You’ll keep receiving your Social Security checks in years to come – but the program will be as good as broke. Historically, Social Security has run large surpluses, and thus didn’t add to the federal deficit. In fact, during the Clinton presidency, some of those surpluses were (improperly) re-purposed to plug the federal deficit, which resulted in the so-called “Clinton surplus.”
As time has gone on, however, the number of workers per retiree on Social Security has shrunk, and with that, so has the program’s solvency. The program has been running deficits since 2010, and will roughly accumulate an $840 billion shortfall from 2015-2025, adding that amount to the national debt.
In addition to the cash flow issues the program is suffering, for the first time in 36 years, Social Security will be tapping into its trust fund.
According to MarketWatch:
Medicare’s finances were downgraded in a new report from the program’s trustees Tuesday, while the projection for Social Security’s stayed the same as last year. Medicare’s finances were downgraded in a new report from the program’s trustees Tuesday, while the projection for Social Security’s stayed the same as last year.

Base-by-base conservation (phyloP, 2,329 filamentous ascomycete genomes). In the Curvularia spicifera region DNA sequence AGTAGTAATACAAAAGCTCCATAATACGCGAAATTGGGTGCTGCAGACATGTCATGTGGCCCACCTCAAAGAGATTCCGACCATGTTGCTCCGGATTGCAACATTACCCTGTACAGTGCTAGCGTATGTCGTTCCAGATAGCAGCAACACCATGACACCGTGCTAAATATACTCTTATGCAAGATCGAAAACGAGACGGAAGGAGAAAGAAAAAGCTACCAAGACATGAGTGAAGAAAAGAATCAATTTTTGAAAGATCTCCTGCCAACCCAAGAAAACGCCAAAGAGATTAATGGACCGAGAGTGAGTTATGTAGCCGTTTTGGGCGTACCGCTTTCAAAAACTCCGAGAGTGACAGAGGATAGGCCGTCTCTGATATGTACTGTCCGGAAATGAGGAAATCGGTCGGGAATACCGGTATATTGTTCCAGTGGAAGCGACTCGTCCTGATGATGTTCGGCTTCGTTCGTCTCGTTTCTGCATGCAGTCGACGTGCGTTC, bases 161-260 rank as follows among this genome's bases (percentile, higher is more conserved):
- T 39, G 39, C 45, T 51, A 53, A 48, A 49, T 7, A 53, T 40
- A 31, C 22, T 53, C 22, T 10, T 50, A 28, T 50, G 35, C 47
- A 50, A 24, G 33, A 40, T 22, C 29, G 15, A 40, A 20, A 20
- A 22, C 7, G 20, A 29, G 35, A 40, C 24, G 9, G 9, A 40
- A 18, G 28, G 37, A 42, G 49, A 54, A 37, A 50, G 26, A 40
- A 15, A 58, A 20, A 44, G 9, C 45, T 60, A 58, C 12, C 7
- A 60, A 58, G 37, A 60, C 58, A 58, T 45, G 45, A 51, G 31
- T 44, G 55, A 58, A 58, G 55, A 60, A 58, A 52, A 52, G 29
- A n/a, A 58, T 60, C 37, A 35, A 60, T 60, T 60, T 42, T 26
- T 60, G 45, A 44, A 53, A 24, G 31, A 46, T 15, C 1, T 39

For the first time since 1982, Social Security has to dip into the trust fund to pay for the program this year.
It should be stressed that the reports don’t indicate that benefits disappear in those years. After 2034, Social Security’s trustees said tax income would be sufficient to pay about three-quarters of retirees’ benefits.
Social Security’s reserve that pays for disability benefits will be depleted by 2032. As a result, all Social Security reserves will be depleted by 2034.
Benefits will have to be cut by at least 21% in 16 years if nothing is done – and reforms aimed at bringing the program back to solvency would likely implement cuts as well to future recipients.
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Social Security reform hasn’t been on any administration’s mind since a brief and failed attempt at semi-privatization in 2005 when George W. Bush advocated for personal accounts (allowing one to voluntarily opt-out of Social Security). The Trump administration doesn’t have any official stance on Social Security reform, though the views of those in his administration would lean in the direction of privatization. (RELATED: Social Security Should Be Privatized).
What government program will go bust next? Let us know your thoughts in the comments section below!
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